• Good process – Matthew worked for a private equity firm before coming back to the family business, and the good news is that he has been able to bring some skills from his old job to his work at Cannon Springs Farm. Grace acknowledges the value that an organized planning process brings—she and Matthew, as heads of the two vineyard properties, Clear Lake and Potter Valley, meet quarterly to plan for the coming year and discuss issues and weigh options. (It’s worth mentioning that they might benefit from meeting more frequently—at least monthly.) They’ve developed an agenda-making process that helps them stay informed, to identify and prioritize the most important problems, and to stay aligned.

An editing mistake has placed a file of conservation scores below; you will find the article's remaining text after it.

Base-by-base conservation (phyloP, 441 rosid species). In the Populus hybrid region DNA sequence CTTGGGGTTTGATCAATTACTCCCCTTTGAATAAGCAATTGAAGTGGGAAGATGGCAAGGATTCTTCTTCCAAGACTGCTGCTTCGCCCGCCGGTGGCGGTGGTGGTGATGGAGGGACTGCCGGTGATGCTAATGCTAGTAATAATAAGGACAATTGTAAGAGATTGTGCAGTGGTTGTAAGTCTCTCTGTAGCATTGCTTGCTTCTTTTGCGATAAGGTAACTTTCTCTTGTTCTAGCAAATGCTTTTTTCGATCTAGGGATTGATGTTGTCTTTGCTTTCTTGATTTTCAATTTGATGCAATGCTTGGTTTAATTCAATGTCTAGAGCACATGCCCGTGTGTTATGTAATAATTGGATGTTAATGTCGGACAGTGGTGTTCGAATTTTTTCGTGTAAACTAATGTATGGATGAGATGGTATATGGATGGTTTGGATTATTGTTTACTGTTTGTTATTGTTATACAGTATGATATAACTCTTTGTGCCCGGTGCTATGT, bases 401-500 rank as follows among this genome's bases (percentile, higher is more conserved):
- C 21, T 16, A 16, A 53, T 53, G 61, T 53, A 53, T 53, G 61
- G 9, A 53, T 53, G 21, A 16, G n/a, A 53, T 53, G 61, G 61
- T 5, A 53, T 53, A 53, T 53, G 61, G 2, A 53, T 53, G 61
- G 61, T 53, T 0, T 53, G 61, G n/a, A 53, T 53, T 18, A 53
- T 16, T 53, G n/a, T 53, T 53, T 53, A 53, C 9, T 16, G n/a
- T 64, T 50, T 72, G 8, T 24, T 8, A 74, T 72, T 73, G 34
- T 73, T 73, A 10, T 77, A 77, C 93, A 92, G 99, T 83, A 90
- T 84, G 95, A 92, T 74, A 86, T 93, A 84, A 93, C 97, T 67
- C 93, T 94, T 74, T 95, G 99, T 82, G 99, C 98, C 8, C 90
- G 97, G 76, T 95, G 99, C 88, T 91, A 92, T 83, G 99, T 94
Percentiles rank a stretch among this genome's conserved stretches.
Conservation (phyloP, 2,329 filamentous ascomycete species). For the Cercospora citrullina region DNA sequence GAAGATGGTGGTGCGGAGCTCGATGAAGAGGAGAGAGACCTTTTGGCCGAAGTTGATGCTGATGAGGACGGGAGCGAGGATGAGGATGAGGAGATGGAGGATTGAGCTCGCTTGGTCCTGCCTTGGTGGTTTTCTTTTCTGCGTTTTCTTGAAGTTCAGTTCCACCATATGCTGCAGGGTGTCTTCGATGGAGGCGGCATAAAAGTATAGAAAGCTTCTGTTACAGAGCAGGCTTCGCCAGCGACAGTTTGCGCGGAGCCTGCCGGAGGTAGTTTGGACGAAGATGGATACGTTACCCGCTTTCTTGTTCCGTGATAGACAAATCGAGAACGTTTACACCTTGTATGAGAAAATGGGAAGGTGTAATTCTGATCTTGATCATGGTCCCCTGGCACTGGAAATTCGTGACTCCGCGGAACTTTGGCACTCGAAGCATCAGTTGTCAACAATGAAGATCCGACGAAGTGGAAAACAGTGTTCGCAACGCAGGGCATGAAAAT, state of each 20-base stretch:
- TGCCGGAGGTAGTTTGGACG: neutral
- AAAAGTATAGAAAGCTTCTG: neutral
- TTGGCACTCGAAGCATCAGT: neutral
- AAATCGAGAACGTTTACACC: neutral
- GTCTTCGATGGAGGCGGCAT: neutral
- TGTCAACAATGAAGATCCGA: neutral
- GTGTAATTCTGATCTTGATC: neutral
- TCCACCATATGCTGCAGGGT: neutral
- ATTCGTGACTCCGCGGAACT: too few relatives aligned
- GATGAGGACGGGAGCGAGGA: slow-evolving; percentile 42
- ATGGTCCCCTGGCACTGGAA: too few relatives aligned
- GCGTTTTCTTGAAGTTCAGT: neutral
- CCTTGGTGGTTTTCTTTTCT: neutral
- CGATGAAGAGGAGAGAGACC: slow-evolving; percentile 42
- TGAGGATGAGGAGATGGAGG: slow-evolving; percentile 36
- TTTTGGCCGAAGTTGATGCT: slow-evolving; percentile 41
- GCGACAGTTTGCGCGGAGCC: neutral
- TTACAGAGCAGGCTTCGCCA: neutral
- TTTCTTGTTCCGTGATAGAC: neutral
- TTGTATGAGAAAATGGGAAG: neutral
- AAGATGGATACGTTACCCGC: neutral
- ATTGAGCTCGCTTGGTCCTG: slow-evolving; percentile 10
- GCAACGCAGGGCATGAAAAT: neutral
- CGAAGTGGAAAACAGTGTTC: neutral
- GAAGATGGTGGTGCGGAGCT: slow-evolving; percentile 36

• And then there’s Joyce – Many successor owner-managers have had to deal with a parent-owner-manager who put them in a position of significant responsibility, yet withheld the authority that should accompany the position. Grace and Matthew are trying to handle the responsibilities of managing Cannon Springs Farm, but Joyce is undercutting them. It’s quite possible that Pete Sr. did the same thing to Joyce—to “pooh pooh” different ways of doing things and disparage new ideas and alternative viewpoints—but whatever the origin of Joyce’s attitude towards Grace and Matthew’s efforts to better manage the vineyards, that attitude is keeping them from doing their jobs and damaging their enthusiasm. Are there steps that the board of Cannon Springs Farm and the Cannon family can take to help Joyce deal with her fears and frustrations more constructively and to recognize and take advantage of the good work that Grace and Matthew are trying to do? We’ll be looking at these topics in future episodes, so please stay tuned.